RESULTS:

Of 2,705 people, 383 (14%) responded to the questionnaire, with a mean age of 42.2±14.2 years. Of the responders, 84% reported consuming cannabis, and 44% were licensed for MC. The mean amount per month of cannabis consumed was 31.4±16.3g, and 80% of cannabis consumers (CC) smoked pure cannabis or cannabis mixed with tobacco. Pain relief was reported by 94% of CC, while 93% reported improved sleep quality, 87% reported improvement in depression, and 62% reported improvement in anxiety. Of MC-licensed CC, 55% bought cannabis beyond the medical allowance on the black market. Adverse effects were reported by 12% of CC. Only 8% reported dependence on cannabis. Most CC (64%) worked either full- or part-time jobs, and 74% reported driving “as usual” under cannabis use.

CONCLUSIONS:

Cannabis consumption among fibromyalgia patients in our country is very common and is mostly not licensed. Nearly all CC reported favorable effects on pain and sleep, and few reported adverse effects or feeling of dependence on cannabis.”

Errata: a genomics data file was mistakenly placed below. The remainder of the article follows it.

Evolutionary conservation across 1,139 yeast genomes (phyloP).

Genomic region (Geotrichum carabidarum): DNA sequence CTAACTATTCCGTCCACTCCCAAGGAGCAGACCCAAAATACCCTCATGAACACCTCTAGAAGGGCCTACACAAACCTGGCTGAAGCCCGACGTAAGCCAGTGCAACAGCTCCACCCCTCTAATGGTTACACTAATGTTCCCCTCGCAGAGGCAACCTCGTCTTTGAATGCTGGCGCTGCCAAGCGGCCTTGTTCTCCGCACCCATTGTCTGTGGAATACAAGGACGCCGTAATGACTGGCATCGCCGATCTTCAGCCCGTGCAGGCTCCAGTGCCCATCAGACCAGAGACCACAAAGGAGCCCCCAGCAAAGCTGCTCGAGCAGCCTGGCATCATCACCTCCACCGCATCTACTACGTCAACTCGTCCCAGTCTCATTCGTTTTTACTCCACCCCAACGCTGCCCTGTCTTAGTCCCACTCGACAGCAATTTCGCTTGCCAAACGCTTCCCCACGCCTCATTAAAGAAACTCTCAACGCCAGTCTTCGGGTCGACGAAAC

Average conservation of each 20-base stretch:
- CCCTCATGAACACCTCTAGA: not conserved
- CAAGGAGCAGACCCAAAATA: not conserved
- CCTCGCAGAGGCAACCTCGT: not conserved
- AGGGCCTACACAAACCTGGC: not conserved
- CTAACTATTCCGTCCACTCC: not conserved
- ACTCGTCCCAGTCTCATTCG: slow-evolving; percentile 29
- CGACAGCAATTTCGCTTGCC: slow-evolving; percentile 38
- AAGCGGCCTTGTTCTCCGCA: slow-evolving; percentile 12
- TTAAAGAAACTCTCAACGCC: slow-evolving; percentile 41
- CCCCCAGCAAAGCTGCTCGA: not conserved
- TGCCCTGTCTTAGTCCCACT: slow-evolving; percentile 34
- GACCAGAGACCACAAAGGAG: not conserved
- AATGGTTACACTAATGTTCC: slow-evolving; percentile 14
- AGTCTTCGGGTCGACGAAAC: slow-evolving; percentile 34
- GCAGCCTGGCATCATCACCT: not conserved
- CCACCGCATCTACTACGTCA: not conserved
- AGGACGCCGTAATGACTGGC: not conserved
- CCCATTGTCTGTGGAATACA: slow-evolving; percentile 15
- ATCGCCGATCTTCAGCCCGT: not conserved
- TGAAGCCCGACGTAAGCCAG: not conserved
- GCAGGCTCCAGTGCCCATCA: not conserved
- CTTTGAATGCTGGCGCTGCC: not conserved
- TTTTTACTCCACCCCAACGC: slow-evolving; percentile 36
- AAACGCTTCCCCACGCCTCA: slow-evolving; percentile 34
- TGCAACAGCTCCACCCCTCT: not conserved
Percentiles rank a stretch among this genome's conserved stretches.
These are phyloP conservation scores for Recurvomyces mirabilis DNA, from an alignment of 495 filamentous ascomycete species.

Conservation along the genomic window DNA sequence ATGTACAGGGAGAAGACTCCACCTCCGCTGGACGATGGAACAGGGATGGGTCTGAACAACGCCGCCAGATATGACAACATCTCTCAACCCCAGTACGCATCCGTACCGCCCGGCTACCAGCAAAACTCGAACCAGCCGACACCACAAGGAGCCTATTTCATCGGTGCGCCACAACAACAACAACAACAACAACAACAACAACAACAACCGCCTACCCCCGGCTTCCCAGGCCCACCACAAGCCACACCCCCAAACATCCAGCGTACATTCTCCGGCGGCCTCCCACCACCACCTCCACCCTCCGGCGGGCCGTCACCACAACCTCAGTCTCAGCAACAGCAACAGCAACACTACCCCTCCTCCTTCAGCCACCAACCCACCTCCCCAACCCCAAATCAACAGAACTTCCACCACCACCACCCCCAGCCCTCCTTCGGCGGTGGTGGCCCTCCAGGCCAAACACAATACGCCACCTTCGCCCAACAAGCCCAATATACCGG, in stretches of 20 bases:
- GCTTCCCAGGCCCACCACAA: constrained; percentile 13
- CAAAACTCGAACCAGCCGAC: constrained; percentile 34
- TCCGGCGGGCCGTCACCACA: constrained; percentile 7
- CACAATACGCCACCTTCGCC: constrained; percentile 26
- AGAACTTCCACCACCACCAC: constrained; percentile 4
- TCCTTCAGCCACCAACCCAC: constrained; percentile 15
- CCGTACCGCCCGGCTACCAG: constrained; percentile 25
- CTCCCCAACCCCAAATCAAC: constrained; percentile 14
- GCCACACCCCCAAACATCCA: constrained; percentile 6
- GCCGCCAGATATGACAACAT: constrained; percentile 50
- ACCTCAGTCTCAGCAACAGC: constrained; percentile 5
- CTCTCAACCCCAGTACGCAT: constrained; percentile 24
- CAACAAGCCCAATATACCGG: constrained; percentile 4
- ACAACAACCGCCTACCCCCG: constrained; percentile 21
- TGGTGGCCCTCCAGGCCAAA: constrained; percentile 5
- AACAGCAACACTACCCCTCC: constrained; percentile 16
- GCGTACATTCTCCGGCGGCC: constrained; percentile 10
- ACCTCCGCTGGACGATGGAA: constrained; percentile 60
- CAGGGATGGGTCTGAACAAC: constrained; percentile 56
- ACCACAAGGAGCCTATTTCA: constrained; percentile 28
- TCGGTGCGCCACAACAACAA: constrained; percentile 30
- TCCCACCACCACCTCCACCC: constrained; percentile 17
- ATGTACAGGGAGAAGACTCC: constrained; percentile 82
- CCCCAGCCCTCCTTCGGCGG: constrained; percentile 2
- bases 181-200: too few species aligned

“The results of our study should encourage both the Rheumatology Association in our country and the MCA to reconsider their stand on cannabis and include fibromyalgia among the indications for MC under certain restrictions.”
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A Brief Background on Cannabis: From Plant to Medical Indications.

 Ingenta Connect

“Cannabis has been used as a medicinal plant for thousands of years.

As a result of centuries of breeding and selection, there are now over 700 varieties of cannabis that contain hundreds of compounds, including cannabinoids and terpenes.

Cannabinoids are fatty compounds that are the main biological active constituents of cannabis. Terpenes are volatile compounds that occur in many plants and have distinct odors.

Cannabinoids exert their effect on the body by binding to receptors, specifically cannabinoid receptors types 1 and 2. These receptors, together with endogenous cannabinoids and the systems for synthesis, transport, and degradation, are called the Endocannabinoid System.

The two most prevalent and commonly known cannabinoids in the cannabis plant are delta-9-tetrahydrocannabinol (THC) and cannabidiol.

The speed, strength, and type of effects of cannabis vary based on the route of administration. THC is rapidly distributed through the body to fatty tissues like the brain and is metabolized by the cytochrome P450 system to 11-hydroxy-THC, which is also psychoactive.

Cannabis and cannabinoids have been indicated for several medical conditions.